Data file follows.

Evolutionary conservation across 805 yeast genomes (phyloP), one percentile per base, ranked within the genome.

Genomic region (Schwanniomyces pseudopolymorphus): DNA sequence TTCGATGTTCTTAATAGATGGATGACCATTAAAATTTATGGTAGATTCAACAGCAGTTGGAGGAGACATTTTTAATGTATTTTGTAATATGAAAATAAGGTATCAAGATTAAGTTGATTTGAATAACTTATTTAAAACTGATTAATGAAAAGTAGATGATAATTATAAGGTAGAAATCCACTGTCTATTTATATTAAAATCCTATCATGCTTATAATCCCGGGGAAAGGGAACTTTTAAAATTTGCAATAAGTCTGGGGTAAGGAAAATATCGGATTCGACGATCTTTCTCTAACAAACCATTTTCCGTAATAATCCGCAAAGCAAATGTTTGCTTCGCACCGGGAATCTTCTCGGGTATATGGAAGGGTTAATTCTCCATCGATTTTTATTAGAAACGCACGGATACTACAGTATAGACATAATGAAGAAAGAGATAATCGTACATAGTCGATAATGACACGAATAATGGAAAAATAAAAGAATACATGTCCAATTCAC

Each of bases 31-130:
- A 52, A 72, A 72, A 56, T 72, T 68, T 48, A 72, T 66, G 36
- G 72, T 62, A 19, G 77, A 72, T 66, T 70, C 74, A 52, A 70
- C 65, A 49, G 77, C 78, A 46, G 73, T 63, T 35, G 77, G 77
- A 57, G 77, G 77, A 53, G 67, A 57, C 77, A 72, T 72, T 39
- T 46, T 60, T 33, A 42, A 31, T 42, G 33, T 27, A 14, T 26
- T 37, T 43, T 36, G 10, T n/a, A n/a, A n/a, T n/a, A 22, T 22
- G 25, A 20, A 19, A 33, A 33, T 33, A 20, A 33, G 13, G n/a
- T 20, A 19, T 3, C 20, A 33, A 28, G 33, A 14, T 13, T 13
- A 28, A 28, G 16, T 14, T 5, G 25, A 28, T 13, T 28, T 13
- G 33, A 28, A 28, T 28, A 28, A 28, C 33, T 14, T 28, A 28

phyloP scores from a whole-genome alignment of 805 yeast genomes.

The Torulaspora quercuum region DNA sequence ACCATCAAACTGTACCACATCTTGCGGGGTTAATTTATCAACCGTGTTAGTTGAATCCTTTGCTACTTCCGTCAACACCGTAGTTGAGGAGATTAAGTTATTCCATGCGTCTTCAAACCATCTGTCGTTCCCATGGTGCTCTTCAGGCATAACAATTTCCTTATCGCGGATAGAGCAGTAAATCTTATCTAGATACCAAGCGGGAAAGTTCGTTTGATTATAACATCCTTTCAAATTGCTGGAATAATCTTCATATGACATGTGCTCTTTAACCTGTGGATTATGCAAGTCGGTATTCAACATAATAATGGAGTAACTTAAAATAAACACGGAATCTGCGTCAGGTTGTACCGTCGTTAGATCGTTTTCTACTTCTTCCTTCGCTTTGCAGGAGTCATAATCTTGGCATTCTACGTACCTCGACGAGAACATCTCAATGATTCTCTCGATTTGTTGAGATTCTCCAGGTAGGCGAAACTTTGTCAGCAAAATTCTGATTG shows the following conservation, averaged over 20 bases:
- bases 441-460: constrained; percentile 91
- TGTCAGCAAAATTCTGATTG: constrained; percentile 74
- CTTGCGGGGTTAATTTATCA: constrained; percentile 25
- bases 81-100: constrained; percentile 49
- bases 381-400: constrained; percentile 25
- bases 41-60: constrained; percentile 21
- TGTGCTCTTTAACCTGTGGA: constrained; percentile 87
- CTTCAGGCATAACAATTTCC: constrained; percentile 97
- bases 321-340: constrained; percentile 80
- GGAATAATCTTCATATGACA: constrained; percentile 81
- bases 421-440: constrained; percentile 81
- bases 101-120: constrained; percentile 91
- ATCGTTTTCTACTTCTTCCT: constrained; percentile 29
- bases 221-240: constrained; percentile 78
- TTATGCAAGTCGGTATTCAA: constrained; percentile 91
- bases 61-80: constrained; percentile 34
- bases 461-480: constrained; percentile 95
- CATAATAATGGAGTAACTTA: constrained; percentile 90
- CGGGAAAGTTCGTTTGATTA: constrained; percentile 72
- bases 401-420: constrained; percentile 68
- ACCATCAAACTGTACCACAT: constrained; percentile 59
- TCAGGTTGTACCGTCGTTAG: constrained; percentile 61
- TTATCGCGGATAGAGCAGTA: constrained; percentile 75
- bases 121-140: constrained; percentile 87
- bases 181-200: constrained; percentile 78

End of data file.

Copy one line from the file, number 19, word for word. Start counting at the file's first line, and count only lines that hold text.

- bases 81-100: constrained; percentile 49